Websites relating to osteoporosis

Websites related to this week's Clinical Review selected by Dr Keith Barnard.


The National Osteoporosis Society website is not one I'm that keen on, but it does have a useful A-Z of resources aimed at medical professionals.

What I would really like to see is a concise, all-embracing, up-to-date overview of osteoporosis, but here the information is presented in about 50 separate documents, and you have to trawl through this to get what you want.

That is not to say some of them are not useful, dealing as they do with specific problems such as the value of ultrasound or the situation regarding Depo-Provera.

There are some useful patient leaflets, too - but it's just not easy enough to sift through it all.

Why go there: Addresses specific topics.
Downside: Not easy to use.
Information from: National Osteoporosis Society.


As the authors point out, osteoporosis is no longer a disease of fractures but a disease of fracture risks. Like blood lipids and blood pressure, bone mineral density is now viewed as a predictor of possible problems.

They go on to explain how GPs can identify patients at risk and those who might benefit from intervention.

One interesting aspect of these pages is that separating risk factors which operate through an effect on bone mineral density (BMD) from those that have no direct effect on BMD is discussed in some detail.

Why go there: Covers all the main points.
Downside: Published in 1998, so could do with updating.
Information from: Postgraduate Medicine Online.


According to this journal article, GPs should have direct access to DXA scanning, although the reasons are something of a two-edged sword.

It was found that GPs often did not assess risk factors adequately, although database searches might identify more potential at-risk patients. But if a DXA scan was performed and found to be abnormal, GPs were three times more likely to start potent osteoporosis treatment. Sounds like an opportunity for a practice-based commissioning service.

Why go there: Shows DXA scans are not just for secondary care.
Downside: Not a quick read.
Information from: Annals of Rheumatic Diseases.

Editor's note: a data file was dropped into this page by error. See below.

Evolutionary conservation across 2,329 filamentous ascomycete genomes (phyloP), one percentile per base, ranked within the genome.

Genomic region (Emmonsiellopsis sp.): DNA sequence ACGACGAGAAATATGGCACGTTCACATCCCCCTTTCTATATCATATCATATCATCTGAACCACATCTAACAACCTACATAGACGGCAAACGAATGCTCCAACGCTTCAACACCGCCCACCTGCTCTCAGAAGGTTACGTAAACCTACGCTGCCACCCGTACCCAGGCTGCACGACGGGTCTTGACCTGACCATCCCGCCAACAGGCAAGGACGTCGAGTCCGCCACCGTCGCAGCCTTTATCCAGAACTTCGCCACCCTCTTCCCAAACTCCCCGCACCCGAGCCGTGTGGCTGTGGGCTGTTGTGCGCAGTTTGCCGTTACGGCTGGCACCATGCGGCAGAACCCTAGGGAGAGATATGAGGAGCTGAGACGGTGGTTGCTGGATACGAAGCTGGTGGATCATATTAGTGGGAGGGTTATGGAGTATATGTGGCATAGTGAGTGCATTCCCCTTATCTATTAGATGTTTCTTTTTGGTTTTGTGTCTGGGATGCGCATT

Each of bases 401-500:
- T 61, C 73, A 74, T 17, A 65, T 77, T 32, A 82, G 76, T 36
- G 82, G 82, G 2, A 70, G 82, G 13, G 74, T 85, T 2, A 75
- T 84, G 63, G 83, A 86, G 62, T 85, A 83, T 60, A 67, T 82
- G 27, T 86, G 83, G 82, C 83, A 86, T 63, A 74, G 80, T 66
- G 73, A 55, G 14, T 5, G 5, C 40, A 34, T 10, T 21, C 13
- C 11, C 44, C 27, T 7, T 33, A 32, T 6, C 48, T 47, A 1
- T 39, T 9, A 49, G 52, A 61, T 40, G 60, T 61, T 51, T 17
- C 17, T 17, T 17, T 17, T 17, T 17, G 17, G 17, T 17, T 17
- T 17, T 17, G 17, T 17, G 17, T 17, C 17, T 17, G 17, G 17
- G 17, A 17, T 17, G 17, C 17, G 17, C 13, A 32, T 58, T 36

This is a website that advertises genetic testing for 'bone health' including osteoporosis.

The testing involves the analysis of four genes 'that may play an important role in determining how your body manages overall bone health; and, in relation to your genes, assesses seven key diet and lifestyle action areas'.

The authors of these pages also say that statements made on the website are based on their 'best understanding', whatever that means. And if you look hard enough you'll find the small print that says: 'The Cellf Genetic Assessment is not a genetic test for disease or pre-disposition to disease.' So what, I have to ask, is the point in buying one of these kits that will set you back around £100?

Why not go there: In my opinion, a waste of money.
Upside: I give up, I couldn't find one.
Information from: Scionia cellf.

- Dr Barnard is a former GP in Fareham, Hampshire


I'm a big fan of the Scottish Intercollegiate Guidelines Network (SIGN), especially the 'Quick Reference Guides'.

This website does an excellent job of condensing a difficult and complex topic into two sides of a downloadable PDF that makes an easy-to-follow A4 leaflet.

On one side is a summary of risk factors, diagnosis and pharmacological and non-pharmacological management. On the reverse is a flow chart that suggests the need for DXA, its interpretation according to the nature of the presentation, and finally, a list of the various treatment options.

Why go there: A must for bookmarking.
Downside: None.
Information from: SIGN.

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